Job 1:20
Then Job arose, and rent his mantle, and shaved his head, and fell down on the ground, and worshipped,
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EXPOSITORY (ENGLISH BIBLE)
(20) And worshipped.—Compare the conduct of David (2Samuel 12:20) and of Hezekiah (2Kings 19:1). Moments of intense sorrow or trial, like moments of intense joy, force us into the immediate presence of God.

Job 1:20. Then Job arose — From his seat whereon he had been sitting in a disconsolate posture; and rent his mantle — In token of his deep sense of, and just sorrow for, the heavy hand of God upon him, and his humiliation of himself under that hand: see Genesis 37:34; and shaved his head — Caused the hair of his head to be shaved or cut off, which was then a usual ceremony in mourning: of which see Ezra 9:3; Isaiah 15:2; Isaiah 22:12; Jeremiah 7:29; Jeremiah 41:5; Micah 1:16. And fell down upon the ground — In self-abasement, contrition, and supplication unto God; and worshipped — Instead of cursing God, which Satan said he would do, he adored him, and gave him the glory of his sovereignty, of his justice, and of his goodness also, in this most severe dispensation.1:20-22 Job humbled himself under the hand of God. He reasons from the common state of human life, which he describes. We brought nothing of this world's goods into the world, but have them from others; and it is certain we can carry nothing out, but must leave them to others. Job, under all his losses, is but reduced to his first state. He is but where he must have been at last, and is only unclothed, or unloaded rather, a little sooner than he expected. If we put off our clothes before we go to bed, it is some inconvenience, but it may be the better borne when it is near bed-time. The same who gave hath taken away. See how Job looks above instruments, and keeps his eye upon the First Cause. Afflictions must not divert us from, but quicken us to religion. If in all our troubles we look to the Lord, he will support us. The Lord is righteous. All we have is from his gift; we have forfeited it by sin, and ought not to complain if he takes any part from us. Discontent and impatience charge God with folly. Against these Job carefully watched; and so must we, acknowledging that as God has done right, but we have done wickedly, so God has done wisely, but we have done very foolishly. And may the malice and power of Satan render that Saviour more precious to our souls, who came to destroy the works of the devil; who, for our salvation, suffered from that enemy far more than Job suffered, or we can think.Then Job arose - The phrase to arise, in the Scriptures is often used in the sense of beginning to do anything. It does not necessarily imply that the person had been previously sitting; see 2 Samuel 13:13.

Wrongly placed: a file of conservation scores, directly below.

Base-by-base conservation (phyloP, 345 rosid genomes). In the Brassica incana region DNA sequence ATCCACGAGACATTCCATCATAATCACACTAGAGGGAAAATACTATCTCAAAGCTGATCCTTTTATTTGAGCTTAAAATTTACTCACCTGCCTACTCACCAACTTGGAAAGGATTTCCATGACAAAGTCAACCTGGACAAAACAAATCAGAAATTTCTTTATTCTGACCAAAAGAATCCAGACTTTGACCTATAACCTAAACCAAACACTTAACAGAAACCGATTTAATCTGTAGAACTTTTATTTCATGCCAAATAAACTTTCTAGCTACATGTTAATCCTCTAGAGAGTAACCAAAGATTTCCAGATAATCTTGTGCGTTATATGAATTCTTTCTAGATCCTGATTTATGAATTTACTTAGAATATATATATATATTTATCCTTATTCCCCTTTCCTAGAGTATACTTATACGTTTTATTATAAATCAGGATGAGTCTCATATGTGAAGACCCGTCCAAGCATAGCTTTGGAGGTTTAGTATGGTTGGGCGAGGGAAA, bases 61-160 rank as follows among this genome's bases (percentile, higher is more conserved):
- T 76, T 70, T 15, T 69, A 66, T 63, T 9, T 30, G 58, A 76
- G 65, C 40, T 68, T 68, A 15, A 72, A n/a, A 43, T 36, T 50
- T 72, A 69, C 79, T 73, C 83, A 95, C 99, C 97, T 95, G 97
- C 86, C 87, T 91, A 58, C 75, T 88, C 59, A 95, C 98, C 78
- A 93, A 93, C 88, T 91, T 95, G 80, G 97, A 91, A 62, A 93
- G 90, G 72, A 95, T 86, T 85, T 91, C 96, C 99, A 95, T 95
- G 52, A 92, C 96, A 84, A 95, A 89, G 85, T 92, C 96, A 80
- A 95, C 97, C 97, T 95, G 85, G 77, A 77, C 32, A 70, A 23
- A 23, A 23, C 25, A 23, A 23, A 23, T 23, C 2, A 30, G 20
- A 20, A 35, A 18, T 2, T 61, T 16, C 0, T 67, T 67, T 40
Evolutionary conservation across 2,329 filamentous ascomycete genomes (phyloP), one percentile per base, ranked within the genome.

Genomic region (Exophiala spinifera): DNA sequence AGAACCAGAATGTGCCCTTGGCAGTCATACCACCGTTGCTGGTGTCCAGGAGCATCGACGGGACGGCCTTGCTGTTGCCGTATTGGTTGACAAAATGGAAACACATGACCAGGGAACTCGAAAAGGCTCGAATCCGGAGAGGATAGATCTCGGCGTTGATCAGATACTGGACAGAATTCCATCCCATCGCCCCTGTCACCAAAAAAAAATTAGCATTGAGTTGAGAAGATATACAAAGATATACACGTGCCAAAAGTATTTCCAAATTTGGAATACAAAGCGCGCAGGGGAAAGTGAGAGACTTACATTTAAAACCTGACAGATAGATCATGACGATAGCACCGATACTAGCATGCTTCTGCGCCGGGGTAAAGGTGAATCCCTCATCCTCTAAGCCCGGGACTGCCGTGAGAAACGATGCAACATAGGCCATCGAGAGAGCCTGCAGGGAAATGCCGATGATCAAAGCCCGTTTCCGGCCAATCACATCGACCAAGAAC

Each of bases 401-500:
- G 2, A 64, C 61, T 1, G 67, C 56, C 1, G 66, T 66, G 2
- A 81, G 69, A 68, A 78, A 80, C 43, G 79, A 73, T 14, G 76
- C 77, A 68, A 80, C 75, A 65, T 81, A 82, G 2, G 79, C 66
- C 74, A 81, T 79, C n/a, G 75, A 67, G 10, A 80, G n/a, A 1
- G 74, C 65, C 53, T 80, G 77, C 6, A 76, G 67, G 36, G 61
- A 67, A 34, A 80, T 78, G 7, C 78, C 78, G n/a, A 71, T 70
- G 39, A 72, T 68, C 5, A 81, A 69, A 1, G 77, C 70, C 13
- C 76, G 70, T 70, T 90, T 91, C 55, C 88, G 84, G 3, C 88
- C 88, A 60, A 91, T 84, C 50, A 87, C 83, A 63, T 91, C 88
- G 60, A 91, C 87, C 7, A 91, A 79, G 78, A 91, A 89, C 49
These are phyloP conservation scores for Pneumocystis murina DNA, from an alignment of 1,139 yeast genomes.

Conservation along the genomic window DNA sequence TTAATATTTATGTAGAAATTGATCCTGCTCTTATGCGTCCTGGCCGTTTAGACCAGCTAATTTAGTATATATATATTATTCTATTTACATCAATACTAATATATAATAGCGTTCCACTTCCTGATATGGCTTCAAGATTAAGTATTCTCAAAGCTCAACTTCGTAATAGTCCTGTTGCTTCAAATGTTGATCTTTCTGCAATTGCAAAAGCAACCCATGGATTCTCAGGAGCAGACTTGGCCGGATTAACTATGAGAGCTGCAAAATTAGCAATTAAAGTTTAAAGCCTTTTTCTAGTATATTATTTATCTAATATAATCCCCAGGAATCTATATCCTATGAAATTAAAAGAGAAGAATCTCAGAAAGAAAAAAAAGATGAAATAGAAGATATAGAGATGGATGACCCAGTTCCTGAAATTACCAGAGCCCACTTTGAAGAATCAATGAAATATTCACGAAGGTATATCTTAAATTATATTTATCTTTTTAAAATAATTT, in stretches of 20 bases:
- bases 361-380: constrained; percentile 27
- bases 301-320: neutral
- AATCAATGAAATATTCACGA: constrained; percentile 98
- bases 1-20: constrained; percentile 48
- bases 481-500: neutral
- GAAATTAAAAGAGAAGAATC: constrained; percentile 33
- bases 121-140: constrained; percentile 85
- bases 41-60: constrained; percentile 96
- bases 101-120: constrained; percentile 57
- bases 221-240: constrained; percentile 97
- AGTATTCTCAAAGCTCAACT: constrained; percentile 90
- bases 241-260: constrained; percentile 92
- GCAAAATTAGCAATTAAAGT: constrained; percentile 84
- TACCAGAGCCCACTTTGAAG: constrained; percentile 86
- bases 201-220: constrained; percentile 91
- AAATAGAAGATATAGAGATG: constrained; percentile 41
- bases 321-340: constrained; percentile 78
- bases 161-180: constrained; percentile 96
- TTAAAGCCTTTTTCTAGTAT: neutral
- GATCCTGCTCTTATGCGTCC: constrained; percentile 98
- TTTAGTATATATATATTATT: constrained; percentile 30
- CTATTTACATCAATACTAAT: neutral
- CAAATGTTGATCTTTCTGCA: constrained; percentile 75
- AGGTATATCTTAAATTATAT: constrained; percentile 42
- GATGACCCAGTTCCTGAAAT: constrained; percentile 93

And rent his mantle - The word here rendered "mantle" מעיל me‛ı̂yl means an upper or outer garment. The dress of Orientals consists principally of an under garment or tunic - not materially differing from the "shirt" with us - except that the sleeves are wider, and under this large and loose pantaloons. Niebuhr, Reisebescreib. 1. 157. Over these garments they often throw a full and flowing mantle or robe. This is made without sleeves; it reaches down to the ankles; and when they walk or exercise it is bound around the middle with a girdle or sash. When they labor it is usually laid aside. The robe here referred ire was worn sometimes by women, 2 Samuel 13:18; by men of birth and rank, and by kings, 1 Samuel 15:27; 1 Samuel 18:4; 1 Samuel 24:5, 1 Samuel 24:11; by priests, 1 Samuel 28:14, and especially by the high priest under the ephod, Exodus 28:31. See Braun de vest Sacerd. ii. 5. Schroeder de vest. muller.

Hebrew p. 267; Hartmann Ilcbraerin, iii. p. 512, and Thesau. Antiq. Sacra. by Ugolin, Tom. i. 509, iii. 74, iv. 504, viii. 90, 1000, xii. 788, xiii. 306; compare the notes at Matthew 5:40, and Niebuhr, as quoted above. The custom of rending the garment as an expression of grief prevailed not only among the Jews but also among the Greeks and Romans 54y i. 13. Suetonius, in "Jul. Caes." 33. It prevailed also among the Persians. Curtius, B. x. c. 5, section 17. See Christian Boldich, in Thesau. Antiq. Sacra. Tom. xii. p. 145; also Tom. xiii. 551, 552, 560, xxx. 1105, 1112. In proof also that the custom prevailed among the Pagan, see Diod. Sic. Lib. i. p. 3, c. 3, respecting the Egyptians; Lib. xvii. respecting the Persians; Quin. Curt. iii. 11; Herod. Lib. iii. in Thalia, Lib. viii. in Urania, where he speaks of the Persians. So Plutarch in his life of Antony, speaking of the deep grief of Cleopatra, says, περίεῤῥηξατο τοῦς πέπλους επ ̓ αὐτῷ perierrēcato tous piplous ep' autō. Thus, Herodian, Lib. i.: καῖ ῥηξαμένη εσθῆτα kai rēcamenē esthēta. So Statius in Glaucum:

Tu mode fusus humi, lucem aversaris iniquam,

Nunc torvus pariter vestes, et pectora rumpis.

So Virgil:

Tune pins Aeneas humeris abscindere vestem,

Auxilioque vocare Deos, et tendere palmas.

Aeneid v. 685.

Demittunt mentes; it scissa veste Latinus,

Conjugis attonitus fatis, urbisque ruina,

Aeneid 12:609.

So Juvenal, Sat. x.:

ut primos edere planctus

continued...

20. Job arose—not necessarily from sitting. Inward excitement is implied, and the beginning to do anything. He had heard the other messages calmly, but on hearing of the death of his children, then he arose; or, as Eichorn translates, he started up (2Sa 13:31). The rending of the mantle was the conventional mark of deep grief (Ge 37:34). Orientals wear a tunic or shirt, and loose pantaloons; and over these a flowing mantle (especially great persons and women). Shaving the head was also usual in grief (Jer 41:5; Mic 1:16). Then Job arose from his seat, whereon he was sitting in a disconsolate posture.